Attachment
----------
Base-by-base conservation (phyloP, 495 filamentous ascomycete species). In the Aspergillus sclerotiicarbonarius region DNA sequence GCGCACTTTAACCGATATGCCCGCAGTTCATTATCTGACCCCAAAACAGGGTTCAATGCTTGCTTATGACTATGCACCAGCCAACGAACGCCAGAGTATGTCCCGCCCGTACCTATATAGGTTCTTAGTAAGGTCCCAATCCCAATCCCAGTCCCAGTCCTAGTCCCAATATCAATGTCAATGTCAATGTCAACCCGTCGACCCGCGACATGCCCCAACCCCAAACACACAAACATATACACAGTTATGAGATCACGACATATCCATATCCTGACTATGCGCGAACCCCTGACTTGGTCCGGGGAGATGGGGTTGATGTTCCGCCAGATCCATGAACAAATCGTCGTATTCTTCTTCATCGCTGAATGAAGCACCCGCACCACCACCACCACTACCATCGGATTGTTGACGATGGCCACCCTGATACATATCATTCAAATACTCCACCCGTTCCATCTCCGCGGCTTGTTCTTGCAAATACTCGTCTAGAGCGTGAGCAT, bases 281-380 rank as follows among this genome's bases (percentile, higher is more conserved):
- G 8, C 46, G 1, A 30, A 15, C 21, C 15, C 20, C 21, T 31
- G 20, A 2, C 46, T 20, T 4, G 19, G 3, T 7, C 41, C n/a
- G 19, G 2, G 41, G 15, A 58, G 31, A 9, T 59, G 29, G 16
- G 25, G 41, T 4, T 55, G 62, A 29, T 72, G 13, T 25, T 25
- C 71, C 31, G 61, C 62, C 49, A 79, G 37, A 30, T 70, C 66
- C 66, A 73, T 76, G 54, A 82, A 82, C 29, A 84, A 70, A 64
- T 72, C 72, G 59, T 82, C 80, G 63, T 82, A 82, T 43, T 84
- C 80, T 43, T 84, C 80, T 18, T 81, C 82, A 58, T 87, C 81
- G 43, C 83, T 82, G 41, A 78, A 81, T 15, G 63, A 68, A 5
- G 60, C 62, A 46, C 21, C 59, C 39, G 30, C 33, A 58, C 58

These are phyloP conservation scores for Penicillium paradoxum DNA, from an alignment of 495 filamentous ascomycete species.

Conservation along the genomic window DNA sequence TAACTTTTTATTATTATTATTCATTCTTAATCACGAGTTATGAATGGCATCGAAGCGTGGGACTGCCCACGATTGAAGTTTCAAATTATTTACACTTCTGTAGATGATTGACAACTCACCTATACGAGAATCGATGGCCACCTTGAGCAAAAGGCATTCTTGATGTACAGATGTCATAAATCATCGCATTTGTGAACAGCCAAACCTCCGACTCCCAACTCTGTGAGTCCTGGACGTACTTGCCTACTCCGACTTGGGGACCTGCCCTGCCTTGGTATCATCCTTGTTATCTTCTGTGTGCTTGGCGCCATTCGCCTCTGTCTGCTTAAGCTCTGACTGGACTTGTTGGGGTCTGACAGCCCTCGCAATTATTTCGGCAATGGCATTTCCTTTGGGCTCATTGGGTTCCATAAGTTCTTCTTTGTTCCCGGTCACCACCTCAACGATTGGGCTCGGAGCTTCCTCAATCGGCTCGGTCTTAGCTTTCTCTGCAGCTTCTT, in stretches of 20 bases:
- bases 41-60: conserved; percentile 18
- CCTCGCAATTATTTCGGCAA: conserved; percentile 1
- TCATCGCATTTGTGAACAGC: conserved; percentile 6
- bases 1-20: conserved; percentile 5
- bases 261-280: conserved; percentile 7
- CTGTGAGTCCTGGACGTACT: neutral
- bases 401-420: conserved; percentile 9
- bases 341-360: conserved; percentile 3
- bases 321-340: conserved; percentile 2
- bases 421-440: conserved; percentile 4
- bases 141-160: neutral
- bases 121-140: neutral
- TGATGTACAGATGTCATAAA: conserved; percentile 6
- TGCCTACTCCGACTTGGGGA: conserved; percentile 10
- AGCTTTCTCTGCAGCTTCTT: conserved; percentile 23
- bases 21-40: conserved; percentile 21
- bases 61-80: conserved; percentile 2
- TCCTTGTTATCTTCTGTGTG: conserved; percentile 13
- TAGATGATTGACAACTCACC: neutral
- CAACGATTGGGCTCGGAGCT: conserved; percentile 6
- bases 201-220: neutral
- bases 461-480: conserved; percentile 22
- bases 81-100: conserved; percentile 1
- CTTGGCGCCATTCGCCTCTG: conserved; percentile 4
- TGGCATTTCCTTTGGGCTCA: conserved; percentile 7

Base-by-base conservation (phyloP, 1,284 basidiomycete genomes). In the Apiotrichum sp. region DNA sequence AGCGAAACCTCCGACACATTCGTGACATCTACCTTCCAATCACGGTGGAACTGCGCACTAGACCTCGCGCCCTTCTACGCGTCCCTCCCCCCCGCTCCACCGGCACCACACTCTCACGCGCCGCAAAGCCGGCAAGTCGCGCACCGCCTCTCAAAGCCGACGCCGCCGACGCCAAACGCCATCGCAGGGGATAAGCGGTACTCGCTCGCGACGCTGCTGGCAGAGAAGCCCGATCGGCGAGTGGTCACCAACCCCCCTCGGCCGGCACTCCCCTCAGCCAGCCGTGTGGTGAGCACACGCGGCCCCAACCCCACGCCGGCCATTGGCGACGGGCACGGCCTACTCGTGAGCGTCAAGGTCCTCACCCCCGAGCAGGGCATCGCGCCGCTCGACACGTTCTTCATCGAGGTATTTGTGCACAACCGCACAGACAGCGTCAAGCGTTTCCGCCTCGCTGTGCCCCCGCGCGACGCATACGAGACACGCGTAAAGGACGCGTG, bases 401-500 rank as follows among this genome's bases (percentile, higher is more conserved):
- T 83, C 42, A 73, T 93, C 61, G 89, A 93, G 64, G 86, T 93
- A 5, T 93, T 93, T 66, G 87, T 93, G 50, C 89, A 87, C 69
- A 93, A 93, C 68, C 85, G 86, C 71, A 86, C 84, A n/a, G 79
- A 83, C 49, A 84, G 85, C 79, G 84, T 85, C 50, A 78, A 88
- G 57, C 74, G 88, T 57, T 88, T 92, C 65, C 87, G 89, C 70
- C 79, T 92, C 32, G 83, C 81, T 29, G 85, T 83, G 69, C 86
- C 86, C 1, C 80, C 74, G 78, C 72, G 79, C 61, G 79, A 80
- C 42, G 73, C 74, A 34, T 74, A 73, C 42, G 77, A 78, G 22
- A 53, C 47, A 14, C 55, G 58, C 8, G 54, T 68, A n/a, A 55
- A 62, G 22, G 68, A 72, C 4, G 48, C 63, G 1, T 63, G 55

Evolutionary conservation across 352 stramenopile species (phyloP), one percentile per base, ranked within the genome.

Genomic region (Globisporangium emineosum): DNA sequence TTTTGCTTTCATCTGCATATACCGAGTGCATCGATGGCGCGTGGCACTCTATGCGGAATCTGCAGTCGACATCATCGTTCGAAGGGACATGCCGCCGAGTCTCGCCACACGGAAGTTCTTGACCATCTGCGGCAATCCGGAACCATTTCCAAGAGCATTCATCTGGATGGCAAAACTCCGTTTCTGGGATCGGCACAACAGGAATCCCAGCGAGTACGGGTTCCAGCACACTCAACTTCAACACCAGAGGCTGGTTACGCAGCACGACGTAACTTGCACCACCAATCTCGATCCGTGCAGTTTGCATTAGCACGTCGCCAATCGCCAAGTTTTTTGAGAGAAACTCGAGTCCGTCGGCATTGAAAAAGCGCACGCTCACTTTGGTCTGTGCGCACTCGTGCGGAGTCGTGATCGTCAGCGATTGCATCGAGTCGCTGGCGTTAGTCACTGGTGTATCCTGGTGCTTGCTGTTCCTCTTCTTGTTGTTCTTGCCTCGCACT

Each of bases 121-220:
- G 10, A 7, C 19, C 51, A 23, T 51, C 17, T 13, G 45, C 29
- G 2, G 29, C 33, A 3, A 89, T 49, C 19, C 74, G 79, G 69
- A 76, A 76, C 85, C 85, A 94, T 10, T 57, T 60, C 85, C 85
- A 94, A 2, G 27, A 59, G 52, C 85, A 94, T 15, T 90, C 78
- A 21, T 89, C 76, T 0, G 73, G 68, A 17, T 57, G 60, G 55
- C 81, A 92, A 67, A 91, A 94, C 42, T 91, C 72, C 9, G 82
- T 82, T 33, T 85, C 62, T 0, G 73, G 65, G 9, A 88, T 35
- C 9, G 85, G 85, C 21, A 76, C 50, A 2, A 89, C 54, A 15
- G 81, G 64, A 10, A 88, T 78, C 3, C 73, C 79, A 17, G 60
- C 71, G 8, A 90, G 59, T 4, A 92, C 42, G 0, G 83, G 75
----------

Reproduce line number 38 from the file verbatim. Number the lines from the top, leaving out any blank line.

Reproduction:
- TGGCATTTCCTTTGGGCTCA: conserved; percentile 7